"Lotus Opening" by L. Folk

Sunday, November 24, 2013

What the World Needs Now: Compassion

Pain is physical, suffering is mental.  Suffering is due entirely to clinging or resisting.  It is a sign of our unwillingness to move, to flow with life.  Although all life has pain, a wise life is free of suffering.  A wise person is friendly with the inevitable and does not suffer.  Pain they know but it does not break them.  If they can, they do what is possible to restore balance.  If not, they let things take their course.

I don't know anything about Nisargadatta save what Google tells me, that he is an Indian guru, a spiritual teacher, and a wise man who has sold many books.  But when I came upon this quote, in my bones I knew it to be true.  My father, another wise man, used to say of certain things- illnesses, injuries, emotional phases- "let it run its course".  The saying comforted me because it implied a secret working to life, but I tend to lose faith in this secret working.  This lack of faith has been the portal to dark places, and yet I know I am not alone in going there.  I hear about the insidious effects of depression and its cohort anxiety in the news, in phone calls with family; I read about them in my students' essays, in texts I receive from friends.  One article from Salon online magazine went so far as to call the prevalence of depression/anxiety an epidemic.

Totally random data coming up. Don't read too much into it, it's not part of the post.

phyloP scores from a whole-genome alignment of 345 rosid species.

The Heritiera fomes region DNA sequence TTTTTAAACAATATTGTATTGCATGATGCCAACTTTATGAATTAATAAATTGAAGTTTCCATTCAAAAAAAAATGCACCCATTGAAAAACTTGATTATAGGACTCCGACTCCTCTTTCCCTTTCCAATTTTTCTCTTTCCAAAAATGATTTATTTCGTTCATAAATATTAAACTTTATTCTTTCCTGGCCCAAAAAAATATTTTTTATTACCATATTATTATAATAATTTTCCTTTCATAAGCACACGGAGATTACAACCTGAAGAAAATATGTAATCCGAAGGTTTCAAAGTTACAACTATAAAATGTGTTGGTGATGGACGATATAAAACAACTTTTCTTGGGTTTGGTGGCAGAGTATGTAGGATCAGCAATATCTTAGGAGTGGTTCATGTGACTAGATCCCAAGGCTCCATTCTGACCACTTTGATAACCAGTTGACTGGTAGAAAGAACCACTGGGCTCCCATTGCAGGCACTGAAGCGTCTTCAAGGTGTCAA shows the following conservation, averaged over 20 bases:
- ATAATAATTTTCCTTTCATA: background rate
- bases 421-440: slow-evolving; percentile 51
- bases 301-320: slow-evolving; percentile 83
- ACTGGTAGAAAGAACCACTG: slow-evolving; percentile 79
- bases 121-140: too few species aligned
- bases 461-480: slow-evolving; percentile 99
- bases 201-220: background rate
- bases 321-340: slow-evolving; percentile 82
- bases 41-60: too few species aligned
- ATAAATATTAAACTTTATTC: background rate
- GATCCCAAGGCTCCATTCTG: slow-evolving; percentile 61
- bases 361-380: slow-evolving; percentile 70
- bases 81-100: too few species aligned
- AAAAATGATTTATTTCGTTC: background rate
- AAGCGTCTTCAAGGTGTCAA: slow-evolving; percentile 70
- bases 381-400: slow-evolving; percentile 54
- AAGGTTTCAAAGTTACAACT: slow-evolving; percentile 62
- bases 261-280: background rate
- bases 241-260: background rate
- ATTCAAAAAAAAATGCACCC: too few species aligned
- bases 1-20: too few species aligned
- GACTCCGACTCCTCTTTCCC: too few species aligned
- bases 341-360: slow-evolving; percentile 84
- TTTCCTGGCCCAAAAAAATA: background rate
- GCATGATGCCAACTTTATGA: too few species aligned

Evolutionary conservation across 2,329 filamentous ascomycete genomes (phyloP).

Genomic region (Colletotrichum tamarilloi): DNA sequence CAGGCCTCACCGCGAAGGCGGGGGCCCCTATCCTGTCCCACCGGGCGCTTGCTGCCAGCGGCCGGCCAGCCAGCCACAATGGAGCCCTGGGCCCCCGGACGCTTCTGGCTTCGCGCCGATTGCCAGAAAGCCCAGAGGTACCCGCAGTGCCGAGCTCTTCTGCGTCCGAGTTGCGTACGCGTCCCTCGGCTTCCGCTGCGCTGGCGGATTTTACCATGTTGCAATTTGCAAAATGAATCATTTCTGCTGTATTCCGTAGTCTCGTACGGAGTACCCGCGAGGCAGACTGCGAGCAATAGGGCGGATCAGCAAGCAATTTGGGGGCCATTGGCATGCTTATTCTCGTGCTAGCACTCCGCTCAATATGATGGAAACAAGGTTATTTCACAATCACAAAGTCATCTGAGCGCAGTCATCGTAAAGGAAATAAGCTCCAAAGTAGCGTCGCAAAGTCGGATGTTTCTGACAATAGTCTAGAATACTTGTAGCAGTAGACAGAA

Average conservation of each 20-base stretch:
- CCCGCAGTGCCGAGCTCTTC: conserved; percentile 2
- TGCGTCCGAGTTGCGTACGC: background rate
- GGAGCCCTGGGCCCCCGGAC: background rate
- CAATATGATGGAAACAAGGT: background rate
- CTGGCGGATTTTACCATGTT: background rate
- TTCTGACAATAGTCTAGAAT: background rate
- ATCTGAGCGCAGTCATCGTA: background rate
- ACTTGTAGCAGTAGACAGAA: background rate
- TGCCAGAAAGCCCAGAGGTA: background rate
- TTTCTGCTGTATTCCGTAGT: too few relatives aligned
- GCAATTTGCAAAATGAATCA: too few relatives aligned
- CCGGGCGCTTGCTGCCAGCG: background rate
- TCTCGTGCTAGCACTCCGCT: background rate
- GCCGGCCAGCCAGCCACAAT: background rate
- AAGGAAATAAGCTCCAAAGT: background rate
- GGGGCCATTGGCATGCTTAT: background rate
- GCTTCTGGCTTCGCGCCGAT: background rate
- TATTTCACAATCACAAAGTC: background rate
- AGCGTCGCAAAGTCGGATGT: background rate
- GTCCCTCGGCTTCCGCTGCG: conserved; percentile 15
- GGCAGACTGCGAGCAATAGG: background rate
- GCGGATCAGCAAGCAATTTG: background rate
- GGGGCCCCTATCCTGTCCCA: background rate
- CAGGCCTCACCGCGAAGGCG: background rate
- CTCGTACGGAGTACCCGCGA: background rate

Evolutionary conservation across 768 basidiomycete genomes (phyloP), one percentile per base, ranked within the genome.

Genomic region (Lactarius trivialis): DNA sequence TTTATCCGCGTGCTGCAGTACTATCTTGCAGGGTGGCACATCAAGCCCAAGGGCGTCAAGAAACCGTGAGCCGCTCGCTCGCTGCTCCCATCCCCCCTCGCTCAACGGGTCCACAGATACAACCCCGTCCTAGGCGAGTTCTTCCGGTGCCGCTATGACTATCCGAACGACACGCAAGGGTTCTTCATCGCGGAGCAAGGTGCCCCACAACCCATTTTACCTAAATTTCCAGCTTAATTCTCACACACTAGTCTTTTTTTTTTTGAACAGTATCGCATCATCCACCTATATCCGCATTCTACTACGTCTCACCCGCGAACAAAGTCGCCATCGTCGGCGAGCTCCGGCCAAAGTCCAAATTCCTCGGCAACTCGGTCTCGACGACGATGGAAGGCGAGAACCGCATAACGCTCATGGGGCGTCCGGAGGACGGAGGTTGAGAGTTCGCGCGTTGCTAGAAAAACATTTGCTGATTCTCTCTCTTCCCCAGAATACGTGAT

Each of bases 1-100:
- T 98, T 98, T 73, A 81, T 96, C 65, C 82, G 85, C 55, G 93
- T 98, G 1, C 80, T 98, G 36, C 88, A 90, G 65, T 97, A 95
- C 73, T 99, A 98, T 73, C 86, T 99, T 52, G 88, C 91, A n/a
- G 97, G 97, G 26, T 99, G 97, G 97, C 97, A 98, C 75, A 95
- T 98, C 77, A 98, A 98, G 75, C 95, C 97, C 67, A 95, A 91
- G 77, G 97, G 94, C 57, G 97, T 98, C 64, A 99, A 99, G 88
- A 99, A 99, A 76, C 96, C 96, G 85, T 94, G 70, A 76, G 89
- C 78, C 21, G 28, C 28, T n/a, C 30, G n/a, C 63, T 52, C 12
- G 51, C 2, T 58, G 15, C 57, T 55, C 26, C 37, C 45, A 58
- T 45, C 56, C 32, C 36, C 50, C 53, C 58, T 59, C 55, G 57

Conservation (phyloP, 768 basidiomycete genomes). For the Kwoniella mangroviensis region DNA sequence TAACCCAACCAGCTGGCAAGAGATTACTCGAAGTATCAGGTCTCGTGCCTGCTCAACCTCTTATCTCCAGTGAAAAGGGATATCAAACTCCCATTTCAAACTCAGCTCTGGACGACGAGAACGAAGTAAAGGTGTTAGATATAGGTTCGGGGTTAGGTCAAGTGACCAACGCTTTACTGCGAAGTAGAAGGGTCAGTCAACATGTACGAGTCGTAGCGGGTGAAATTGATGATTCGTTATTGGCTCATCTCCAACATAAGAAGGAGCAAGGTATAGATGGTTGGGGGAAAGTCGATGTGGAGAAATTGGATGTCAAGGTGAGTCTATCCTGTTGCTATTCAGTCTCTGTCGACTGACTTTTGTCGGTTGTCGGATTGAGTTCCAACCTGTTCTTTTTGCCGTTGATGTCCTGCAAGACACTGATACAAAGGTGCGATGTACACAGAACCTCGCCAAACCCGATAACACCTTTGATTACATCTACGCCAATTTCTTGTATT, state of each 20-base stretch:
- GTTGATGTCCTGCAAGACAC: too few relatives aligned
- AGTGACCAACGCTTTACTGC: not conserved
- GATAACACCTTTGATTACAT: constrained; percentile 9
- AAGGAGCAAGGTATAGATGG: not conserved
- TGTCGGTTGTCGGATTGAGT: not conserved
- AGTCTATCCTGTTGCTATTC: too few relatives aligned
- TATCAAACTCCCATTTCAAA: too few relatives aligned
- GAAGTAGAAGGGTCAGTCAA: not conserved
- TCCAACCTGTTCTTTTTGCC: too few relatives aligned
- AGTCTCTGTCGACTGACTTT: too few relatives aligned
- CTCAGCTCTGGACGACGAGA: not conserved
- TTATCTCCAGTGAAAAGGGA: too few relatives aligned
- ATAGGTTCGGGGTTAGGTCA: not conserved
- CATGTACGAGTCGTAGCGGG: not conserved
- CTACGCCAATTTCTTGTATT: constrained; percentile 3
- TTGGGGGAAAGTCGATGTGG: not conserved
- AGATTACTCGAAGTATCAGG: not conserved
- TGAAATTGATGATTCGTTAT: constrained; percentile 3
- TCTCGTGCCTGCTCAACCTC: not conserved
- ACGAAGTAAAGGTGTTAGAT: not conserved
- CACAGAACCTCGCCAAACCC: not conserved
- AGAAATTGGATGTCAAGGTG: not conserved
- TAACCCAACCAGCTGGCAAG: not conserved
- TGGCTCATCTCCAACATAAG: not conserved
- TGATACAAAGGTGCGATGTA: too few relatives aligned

According to the U.S. Centers for Disease Control and Prevention, antidepressant use by Americans ages 18-44 has increased nearly 400 percent in the last twenty years.  We can debate all we want if the dehumanizing aspects of technological advances, the troubled economy, and daily stress are the culprits, but the truth is these things are an inherent part of our lives and are not going to go away.  One formidable adversary to this type of mental suffering is often overlooked and discounted; I am speaking here of compassion.  I have been doing research on compassion, listening to TED talks, reading articles, cutting out quotes because I think it is one of the antidotes to this epidemic that afflicts us.